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Delays in FATCA Compliance Rules and the Effect on FFIs and Account Holders

Although FATCA (Foreign Account Tax Compliance Act) was passed in 2010, it has seen numerous delays in implementing the information sharing and reporting requirements that are at its core.  This has given something of a reprieve to foreign financial firms (FFI) who have struggled to adjust to the new information sharing regime mandated by the US government.  US taxpayers that hold foreign accounts also have had more time to evaluate how to handle their investments.

The Dilemma for FFIs Under FATCA

Originally slated to go into effect January 1, 2014, that start date was postponed until July 1 to give FFIs more time to implement internal procedures, understand the IGA (intergovernmental agreement) that may be in place and begin accurate reporting.  The IRS has not been helpful to the FFIs as the guidance offered on reporting has been vague.  The FFIs who report directly to the IRS will be using no fewer than four different forms, all in English, to give account details.  Others will use whatever measures their own governments come up with to meet the standards of an IGA in place with the US.  In either case, it is an administrative headache that has many FFIs divesting themselves of US account holders to avoid the burden of reporting.

Many fully expected another delay as July approached, but instead the IRS gave something of a reprieve to FFIs this month.  They have named the reporting years of 2014 and 2015 as a “transition period” for FATCA where good faith efforts by FFIs to comply will avoid any of the consequences of the 30% withholding on US sourced payments.  In other words, the FFIs have time to sort out how to interpret and use the IRS forms, and as long as they are making an reasonable attempt then the rules will not be strictly enforced.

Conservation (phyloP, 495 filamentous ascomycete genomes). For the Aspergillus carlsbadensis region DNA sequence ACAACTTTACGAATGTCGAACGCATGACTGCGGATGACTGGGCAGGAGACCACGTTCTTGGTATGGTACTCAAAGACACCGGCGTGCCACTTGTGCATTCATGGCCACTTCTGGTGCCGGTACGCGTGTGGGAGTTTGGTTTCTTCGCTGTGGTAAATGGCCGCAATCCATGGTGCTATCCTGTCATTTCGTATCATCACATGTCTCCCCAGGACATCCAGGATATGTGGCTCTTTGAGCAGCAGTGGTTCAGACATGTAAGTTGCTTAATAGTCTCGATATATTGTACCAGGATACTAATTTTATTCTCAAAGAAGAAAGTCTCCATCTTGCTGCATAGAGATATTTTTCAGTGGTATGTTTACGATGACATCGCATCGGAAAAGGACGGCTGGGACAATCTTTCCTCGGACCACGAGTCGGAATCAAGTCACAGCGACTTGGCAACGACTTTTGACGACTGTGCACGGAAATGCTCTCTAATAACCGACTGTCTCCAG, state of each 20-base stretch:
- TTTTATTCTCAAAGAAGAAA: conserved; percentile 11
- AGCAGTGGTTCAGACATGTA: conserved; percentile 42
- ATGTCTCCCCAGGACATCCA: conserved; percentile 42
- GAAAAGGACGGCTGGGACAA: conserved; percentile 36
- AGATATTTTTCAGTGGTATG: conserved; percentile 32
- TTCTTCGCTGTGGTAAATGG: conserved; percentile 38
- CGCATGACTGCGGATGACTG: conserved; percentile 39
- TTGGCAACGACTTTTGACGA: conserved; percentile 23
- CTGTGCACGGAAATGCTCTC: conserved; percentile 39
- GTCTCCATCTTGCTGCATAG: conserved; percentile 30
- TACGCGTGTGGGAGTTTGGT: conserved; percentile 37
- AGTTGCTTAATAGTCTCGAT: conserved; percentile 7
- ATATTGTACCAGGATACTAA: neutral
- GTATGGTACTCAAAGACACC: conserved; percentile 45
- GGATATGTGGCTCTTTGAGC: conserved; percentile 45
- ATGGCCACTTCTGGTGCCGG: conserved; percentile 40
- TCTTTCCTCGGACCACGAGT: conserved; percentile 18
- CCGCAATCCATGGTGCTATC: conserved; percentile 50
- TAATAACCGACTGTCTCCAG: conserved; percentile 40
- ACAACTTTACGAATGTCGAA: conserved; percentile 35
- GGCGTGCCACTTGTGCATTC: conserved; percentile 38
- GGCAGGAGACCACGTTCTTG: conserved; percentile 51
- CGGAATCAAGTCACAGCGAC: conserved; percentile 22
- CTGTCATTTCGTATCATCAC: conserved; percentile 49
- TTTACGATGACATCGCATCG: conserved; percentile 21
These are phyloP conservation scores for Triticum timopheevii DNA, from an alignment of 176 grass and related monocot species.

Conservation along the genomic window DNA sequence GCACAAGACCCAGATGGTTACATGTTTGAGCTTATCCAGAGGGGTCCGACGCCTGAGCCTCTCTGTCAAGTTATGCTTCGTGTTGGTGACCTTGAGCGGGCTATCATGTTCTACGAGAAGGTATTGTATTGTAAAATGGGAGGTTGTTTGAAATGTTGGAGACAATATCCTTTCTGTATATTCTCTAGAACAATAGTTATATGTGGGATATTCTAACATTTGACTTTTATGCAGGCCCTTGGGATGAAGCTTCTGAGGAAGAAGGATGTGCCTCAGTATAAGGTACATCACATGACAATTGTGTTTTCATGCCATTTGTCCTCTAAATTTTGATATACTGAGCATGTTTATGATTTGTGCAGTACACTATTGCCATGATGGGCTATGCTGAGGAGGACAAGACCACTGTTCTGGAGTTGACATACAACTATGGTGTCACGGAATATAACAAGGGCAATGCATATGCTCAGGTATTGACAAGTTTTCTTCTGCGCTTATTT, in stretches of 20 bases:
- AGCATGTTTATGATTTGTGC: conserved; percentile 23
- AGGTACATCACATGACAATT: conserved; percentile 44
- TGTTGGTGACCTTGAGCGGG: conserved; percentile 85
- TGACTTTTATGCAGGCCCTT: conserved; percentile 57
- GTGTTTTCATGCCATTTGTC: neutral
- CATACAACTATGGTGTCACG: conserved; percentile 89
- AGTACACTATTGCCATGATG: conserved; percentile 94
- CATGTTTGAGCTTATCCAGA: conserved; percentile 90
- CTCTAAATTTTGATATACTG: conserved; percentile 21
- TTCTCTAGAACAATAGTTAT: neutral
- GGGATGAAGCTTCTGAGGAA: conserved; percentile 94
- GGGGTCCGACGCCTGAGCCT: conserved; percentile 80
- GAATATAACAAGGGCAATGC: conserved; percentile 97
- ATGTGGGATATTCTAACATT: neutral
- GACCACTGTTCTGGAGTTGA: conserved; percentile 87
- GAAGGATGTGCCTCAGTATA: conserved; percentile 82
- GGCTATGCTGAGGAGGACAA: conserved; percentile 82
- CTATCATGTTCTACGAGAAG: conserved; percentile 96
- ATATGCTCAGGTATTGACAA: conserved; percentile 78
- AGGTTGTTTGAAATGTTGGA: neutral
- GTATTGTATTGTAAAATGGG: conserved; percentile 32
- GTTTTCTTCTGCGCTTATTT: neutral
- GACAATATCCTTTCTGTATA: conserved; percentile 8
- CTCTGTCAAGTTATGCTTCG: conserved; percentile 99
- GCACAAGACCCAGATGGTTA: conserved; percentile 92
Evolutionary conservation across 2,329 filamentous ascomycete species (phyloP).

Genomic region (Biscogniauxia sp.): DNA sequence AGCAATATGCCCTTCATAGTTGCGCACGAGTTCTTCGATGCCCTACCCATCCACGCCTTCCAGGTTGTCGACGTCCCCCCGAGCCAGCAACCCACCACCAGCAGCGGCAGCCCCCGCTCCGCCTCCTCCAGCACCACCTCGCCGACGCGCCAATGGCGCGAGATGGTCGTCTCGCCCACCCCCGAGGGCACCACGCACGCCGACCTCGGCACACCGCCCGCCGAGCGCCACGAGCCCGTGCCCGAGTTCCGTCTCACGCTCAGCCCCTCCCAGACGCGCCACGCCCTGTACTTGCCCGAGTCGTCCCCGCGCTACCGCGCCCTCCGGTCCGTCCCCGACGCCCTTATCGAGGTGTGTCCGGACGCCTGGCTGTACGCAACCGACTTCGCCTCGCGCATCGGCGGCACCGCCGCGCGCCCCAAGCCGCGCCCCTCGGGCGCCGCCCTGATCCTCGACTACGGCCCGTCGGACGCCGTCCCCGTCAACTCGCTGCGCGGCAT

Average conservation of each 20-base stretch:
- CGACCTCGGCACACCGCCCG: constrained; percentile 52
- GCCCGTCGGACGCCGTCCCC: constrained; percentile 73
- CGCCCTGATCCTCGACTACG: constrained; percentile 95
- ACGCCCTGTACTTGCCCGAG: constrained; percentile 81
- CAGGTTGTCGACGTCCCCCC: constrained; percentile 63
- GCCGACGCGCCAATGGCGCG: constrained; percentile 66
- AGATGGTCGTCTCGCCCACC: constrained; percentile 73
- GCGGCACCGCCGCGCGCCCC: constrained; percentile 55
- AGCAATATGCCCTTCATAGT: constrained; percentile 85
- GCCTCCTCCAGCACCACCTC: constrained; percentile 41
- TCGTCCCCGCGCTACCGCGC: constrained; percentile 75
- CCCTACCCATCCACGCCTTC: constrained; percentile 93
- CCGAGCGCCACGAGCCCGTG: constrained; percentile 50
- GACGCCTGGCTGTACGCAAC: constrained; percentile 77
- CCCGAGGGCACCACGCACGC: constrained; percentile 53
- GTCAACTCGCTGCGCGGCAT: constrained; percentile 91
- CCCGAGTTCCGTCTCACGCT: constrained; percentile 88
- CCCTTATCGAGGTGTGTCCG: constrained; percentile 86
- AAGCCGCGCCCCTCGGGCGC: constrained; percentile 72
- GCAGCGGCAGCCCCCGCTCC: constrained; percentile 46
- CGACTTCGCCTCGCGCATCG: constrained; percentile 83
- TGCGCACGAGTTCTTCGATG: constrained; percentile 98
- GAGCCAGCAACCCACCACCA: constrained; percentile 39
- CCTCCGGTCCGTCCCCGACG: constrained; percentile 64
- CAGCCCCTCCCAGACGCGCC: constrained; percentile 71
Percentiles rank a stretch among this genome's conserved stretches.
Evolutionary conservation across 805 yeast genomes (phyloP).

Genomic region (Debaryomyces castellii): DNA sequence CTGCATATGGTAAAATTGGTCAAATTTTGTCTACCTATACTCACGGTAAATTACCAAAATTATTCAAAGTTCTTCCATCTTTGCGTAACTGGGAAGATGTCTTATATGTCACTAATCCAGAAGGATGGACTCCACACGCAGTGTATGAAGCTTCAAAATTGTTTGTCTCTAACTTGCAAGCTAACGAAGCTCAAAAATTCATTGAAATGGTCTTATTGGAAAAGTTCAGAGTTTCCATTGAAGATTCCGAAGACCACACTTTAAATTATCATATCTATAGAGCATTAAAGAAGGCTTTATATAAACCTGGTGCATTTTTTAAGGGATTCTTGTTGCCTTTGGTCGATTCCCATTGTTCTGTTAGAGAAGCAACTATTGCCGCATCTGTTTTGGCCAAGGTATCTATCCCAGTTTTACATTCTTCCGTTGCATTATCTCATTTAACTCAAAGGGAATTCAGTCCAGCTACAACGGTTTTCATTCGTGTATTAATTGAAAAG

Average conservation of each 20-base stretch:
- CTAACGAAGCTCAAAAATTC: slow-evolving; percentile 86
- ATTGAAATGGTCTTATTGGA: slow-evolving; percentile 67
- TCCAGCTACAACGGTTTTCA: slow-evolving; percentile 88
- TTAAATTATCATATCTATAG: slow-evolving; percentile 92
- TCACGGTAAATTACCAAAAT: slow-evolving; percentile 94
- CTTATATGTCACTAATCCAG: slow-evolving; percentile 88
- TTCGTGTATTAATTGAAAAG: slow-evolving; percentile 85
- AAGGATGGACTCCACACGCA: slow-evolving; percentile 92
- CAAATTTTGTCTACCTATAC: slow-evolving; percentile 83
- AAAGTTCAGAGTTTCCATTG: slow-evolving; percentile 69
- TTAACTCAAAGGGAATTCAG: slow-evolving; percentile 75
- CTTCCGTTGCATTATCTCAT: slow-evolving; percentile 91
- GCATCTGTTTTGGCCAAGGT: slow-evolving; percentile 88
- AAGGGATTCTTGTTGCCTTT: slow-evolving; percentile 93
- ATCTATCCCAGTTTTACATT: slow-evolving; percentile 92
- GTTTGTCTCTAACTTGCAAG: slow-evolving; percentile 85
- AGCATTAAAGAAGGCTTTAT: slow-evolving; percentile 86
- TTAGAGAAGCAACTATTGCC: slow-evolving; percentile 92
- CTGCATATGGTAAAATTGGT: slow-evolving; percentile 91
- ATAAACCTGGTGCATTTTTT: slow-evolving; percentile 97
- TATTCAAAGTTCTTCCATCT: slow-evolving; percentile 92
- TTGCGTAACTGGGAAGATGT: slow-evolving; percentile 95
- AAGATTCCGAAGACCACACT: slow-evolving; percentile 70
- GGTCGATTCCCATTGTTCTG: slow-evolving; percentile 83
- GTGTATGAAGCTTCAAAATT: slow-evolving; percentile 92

US Account Holders Given More Time to React

This also seems to affect US account holders with assets over $50,000 held in an FFI.  The FATCA rules penalize non-disclosure with a $10,000 minimum fine, but it appears those penalties may be delayed,  giving account holders time to decide how to structure their offshore investments.  For some, that may mean dividing assets among accounts to avoid the $50,000 minimum, or simply moving into other assets such as real estate or precious metals, which up to this point are not covered by FATCA.

Even if a US citizen avoids the FATCA reporting requirement, they are still required to list foreign accounts under FBAR (Report of Foreign Bank and Financial Accounts), that total in aggregate $10,000 at any point in the reporting year.  This would seem to cover the majority of offshore investors, expats and account holders, who are of continuing interest to the US tax authorities.  FBAR willful violations carry federal criminal tax evasion penalties and minimum civil penalties of 50% of the account’s value, so it is not a requirement one should overlook as a US citizen.

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Erich J. Ruth

Erich J. Ruth provides technical support for National Software which is the parent company for 1099FIRE. 1099FIRE develops and markets a comprehensive range of products that enables any size of business or institution to effectively manage and comply with year-end filing requirements. 1099FIRE is an employee-owned company located in Phoenix, Arizona.

If you have any questions or comments about our software, feel free to contact us at any time.

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